Costs may hurt boom phase

The Weekend Australian - Review - - Steel Spe­cial Re­port -

that level from around $ US3000. This is what Laplace Con­seil call the ‘‘ in­dus­trial phase’’ of economies. By 2010, more than 2 bil­lion peo­ple in Asia will be in this so- called in­dus­trial phase. By 2020, more than half China’s ex­pected pop­u­la­tion of 1.45 bil­lion peo­ple, are likely to be still be­low the $ US13,000 level at which the in­ten­sity of steel con­sump­tion starts de­clin­ing.

The Aus­tralian Bureau of Agri­cul­ture and Re­source Eco­nomics is ex­pect­ing China’s steel con­sump­tion to grow at around 8 per cent a year out to 2012, while in In­dia con­sump­tion is ex­pected to rise by 9 per cent a year. In con­trast, steel con­sump­tion in the US, Europe and Ja­pan is ex­pected to stay flat as steel in­ten­sive man­u­fac­tur­ing in­creas­ingly moves off­shore to lower cost coun­tries in Asia and South Amer­ica.

The boom in steel con­sump­tion was mir­rored in prices, with av­er­age Ja­panese ex­port prices ris­ing more than 80 per cent from $ US320 a tonne to $ US587 a tonne be­tween 2003 and 2005. But the pro­duc­tion re­sponse in China and else­where has been quick and since peak­ing at around $ US640 a tonne in mid- 2005, prices have flat­tened out and are be­ing sus­tained in a still lu­cra­tive $ US500-$ US600 a tonne. And with global pro­duc­tion and con­sump­tion fore­cast to be largely in bal­ance out to at least 2012, the out­look is for con­tin­ued ro­bust prices, though the sec­tor re­mains vul­ner­a­ble to over­pro­duc­tion.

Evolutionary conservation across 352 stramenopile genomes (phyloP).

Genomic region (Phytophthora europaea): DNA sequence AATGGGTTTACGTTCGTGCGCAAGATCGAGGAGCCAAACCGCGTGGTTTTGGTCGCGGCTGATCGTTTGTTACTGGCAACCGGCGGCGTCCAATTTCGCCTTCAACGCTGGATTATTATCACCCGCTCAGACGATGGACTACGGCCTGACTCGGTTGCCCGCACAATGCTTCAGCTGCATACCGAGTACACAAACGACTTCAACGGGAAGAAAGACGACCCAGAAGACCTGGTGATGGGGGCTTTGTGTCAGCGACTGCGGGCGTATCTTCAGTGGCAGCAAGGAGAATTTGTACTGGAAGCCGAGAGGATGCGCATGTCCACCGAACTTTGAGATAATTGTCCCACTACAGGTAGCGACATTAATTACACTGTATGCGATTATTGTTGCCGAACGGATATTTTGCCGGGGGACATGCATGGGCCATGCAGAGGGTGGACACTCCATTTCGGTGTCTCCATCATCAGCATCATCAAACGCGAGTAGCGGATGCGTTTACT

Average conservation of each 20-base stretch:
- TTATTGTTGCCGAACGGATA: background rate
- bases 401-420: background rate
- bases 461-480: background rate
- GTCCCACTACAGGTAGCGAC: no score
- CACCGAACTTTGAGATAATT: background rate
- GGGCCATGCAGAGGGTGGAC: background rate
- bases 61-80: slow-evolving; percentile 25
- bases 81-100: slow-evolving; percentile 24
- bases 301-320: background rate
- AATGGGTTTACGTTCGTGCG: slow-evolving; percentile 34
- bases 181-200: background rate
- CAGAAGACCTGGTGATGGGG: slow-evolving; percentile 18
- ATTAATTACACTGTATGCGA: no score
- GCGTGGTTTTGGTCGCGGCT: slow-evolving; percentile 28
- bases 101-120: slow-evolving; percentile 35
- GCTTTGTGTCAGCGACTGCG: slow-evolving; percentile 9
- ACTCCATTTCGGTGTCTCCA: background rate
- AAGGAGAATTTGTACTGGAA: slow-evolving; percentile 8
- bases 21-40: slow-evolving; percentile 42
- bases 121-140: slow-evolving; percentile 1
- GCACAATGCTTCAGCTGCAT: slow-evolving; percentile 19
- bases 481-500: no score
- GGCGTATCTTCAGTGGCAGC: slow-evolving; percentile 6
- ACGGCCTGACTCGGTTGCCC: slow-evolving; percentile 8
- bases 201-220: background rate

The big­gest chal­lenge now fac­ing the global steel in­dus­try isn’t over­ca­pac­ity but ris­ing costs. Pre­vi­ous un­der- in­vest­ment by the min­ing in­dus­try has led to tight mar­kets for key steel mak­ing in­puts, iron ore and cok­ing coal. And in the last three years the small num­ber of com­pa­nies that dom­i­nate global min­ing, such as giants BHP Bil­li­ton, CVRD and Rio Tinto, have been able to use their mar­ket power to ex­tract huge price in­creases from the steel mills. In the past five years iron ore prices have risen by 140 per cent.

And there ap­pears to be no let- up in the near term with min­ers ex­pected to gain at least a fur­ther 10 per cent rise in an­nual iron ore prices once price ne­go­ti­a­tions start in Septem­ber.

Con­sol­i­da­tion in the steel sec­tor may be far off from match­ing the mar­ket power of the min­ers, but global steel com­pa­nies are in­creas­ingly of­fer­ing long- term sup­ply con­tracts to smaller min­ers to sup­port new projects, and are even pre­pared to in­vest di­rectly in min­ing projects.

In Aus­tralia OneS­teel is par­tially in­su­lated from ris­ing raw ma­te­rial costs by its own grow­ing iron ore pro­duc­tion in South Aus­tralia. BlueScope mean­time is push­ing its busi­ness into down­stream man­u­fac­tur­ing in Asia to cap­i­talise on ris­ing Asian de­mand.

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